• Difficulty falling asleep at bedtime
  • Frequently waking throughout the night
  • Early wake-ups (for the whole family – FUN!)
  • Difficulty napping during the day
  • Excessive fussiness or extreme hyperactivity
But how did we get here?

Dana Obleman, creator of the Sleep Sense™ program and my personal mentor, explains how overtiredness comes about.

“Typically, what I run into as a sleep consultant, are parents who have allowed their child a little freedom to sleep when they seem tired. After all, what better to gauge a child’s bedtime than by when they seem to be ready for bed, yeah?”

Umm, no.

“First of all, kids don’t display signs of fatigue the same way adults do. We associate sleepiness with our bodies slowing down, easing off the gas and getting us ready for a snooze.

“These signs can be visible in kids, but they’re often mixed in with some conflicting signals, or absent altogether. Kids typically don’t look forward to sleep the way adults do”.

Obleman continues, “As such, they tend to want to push sleep away as much as possible, and with all of that energy they’re packing, they can really push it pretty far. Toddlers need between 12 and 14 hours of sleep in a given 24 hour period. Assuming your little one sacks out for 10 hours at night, (and that’s a big assumption) that means she needs another two to four hours of naps during the day”.

This is where it begins. By not familiarising yourself with the sleep needs of your little one, you tend to rely on them showing adult-like signs of tiredness, and that just won’t happen.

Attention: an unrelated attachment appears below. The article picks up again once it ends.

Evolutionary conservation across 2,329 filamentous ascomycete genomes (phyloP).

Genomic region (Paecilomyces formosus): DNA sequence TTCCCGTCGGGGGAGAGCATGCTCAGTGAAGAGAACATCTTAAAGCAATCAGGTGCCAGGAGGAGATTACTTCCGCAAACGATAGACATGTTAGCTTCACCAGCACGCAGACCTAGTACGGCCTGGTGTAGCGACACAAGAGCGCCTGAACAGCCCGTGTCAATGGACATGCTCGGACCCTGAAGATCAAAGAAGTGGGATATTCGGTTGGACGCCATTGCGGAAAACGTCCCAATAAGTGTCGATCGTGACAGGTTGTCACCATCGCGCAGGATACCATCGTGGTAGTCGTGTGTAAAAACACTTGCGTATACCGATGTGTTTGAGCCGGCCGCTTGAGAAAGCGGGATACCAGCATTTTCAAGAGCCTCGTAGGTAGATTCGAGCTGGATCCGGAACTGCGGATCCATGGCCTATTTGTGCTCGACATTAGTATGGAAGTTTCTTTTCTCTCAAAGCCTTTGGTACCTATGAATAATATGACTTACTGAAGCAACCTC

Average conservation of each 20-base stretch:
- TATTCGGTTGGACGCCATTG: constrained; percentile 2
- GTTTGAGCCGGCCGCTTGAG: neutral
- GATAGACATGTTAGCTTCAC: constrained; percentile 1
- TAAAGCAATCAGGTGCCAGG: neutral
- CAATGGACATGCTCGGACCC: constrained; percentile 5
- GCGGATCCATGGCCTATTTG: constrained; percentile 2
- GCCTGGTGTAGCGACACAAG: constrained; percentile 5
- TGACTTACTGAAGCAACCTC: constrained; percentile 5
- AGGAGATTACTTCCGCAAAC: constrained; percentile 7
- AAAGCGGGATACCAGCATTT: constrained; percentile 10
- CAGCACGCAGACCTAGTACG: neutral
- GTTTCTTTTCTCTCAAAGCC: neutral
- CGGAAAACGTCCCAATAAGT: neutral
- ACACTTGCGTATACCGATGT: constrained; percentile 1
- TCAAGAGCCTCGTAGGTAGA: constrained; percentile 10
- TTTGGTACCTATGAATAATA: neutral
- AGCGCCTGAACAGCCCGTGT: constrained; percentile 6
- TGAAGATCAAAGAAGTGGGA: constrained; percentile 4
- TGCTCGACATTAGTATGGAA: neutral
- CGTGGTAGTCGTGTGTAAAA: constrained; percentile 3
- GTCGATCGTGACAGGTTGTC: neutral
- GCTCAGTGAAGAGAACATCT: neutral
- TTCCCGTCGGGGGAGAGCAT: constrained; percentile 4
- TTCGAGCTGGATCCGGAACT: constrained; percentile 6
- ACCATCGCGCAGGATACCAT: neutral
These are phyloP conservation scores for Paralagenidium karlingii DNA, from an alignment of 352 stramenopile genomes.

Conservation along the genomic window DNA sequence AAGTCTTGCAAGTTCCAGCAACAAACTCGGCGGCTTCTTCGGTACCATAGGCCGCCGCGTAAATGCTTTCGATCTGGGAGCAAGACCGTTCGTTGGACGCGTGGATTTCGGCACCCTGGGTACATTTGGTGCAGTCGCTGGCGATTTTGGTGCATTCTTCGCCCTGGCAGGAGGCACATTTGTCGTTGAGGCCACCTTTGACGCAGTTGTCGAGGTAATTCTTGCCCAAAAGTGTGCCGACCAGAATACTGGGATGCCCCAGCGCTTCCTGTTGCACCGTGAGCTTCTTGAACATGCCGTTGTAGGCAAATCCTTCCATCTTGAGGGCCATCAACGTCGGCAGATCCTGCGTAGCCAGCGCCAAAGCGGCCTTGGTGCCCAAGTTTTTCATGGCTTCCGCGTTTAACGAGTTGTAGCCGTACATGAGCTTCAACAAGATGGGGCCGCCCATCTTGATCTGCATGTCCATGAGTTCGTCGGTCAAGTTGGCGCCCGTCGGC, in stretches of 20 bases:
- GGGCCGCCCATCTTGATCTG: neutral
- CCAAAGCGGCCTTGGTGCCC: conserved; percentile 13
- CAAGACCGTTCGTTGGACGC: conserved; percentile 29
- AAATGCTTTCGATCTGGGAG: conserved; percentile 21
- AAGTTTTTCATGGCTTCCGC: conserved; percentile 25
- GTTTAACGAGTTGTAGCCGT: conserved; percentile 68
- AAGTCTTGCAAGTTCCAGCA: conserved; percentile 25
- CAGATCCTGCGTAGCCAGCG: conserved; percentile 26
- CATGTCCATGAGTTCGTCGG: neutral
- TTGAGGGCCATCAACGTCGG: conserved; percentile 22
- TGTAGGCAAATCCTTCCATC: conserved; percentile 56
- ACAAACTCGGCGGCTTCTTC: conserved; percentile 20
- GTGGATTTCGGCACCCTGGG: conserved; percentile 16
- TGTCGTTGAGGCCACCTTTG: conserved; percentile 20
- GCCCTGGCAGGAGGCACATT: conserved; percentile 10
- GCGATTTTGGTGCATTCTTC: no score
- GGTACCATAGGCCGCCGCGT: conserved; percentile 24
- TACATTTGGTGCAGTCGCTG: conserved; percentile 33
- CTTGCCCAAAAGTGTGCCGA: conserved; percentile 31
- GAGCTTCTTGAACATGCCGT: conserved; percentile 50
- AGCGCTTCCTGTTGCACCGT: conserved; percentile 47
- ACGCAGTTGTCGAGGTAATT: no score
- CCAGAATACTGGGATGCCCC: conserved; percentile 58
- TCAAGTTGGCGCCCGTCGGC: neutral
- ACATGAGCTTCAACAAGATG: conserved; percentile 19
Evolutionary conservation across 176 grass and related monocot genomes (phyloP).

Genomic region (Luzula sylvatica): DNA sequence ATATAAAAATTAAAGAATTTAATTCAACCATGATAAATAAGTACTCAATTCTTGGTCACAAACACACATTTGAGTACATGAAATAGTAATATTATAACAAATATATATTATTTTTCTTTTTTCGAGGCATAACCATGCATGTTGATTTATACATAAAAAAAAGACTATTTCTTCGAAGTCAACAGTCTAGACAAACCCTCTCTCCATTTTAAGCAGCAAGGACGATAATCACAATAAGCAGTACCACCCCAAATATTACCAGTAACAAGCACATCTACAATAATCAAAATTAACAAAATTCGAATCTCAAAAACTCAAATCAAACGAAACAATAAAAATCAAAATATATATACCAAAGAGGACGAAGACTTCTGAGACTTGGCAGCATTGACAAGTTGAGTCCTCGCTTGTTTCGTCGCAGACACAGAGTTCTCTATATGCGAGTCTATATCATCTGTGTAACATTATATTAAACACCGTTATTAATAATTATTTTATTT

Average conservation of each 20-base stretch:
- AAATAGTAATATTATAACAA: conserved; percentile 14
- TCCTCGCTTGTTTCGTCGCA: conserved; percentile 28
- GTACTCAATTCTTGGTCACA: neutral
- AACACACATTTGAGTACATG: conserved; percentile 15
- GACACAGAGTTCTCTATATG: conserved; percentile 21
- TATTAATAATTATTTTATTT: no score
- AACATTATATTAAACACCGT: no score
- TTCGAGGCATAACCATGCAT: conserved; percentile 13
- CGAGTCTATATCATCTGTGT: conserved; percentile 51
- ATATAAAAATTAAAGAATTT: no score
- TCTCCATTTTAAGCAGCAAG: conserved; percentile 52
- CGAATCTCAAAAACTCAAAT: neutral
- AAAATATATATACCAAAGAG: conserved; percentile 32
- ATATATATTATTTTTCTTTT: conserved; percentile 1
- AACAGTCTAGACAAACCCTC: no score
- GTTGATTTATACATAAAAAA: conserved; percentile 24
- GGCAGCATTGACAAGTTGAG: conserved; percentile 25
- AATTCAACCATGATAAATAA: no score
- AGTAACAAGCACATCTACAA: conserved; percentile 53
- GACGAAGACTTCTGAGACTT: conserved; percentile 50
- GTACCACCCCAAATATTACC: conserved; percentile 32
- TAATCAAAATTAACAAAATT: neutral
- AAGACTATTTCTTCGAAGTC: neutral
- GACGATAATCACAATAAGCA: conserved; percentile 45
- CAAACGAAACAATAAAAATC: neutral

The fix

If you want your little human to start sleeping better, either at night or during the day, there are a few steps you can take right now.

  • Give them the chance to get plenty of fresh air and physical activity during play time
  • Keep track of how much they’re eating, to make sure they’re not hungry or over full
  • Establish a bed time routine (a shortened one for naps)
  • Make sure their bedroom isn’t overstimulating. They’ll have all the time to hit nightclubs when they’re older, but for now, less is more
  • Make their room nice and dark. Foil over the windows won’t win you any interior decorating awards, but it will definitely darken the room enough for bubs to sleep soundly
  • Teach your child the skills of settling themselves and putting themselves to sleep. This is key to fixing most sleep issues

In his book Healthy Sleep Habits, Happy Child, Dr. Marc Weissbluth explains, “The process of falling asleep unassisted is a skill. And, as with any other skill, it is easier to teach good habits first than it is to correct bad habits later.” Dr. Weissbluth encourages parents to put babies to sleep before they get overtired, cranky, irritable and are pulling on their hair or ears.

I help families all over Australia with getting their child sleeping through the night and napping like superstars. Every parent I have worked with has told me how they have had a different child after putting their sleep plan in place, and that’s why I love my job.

If you’re experiencing sleep issues with your child, let’s have a chat.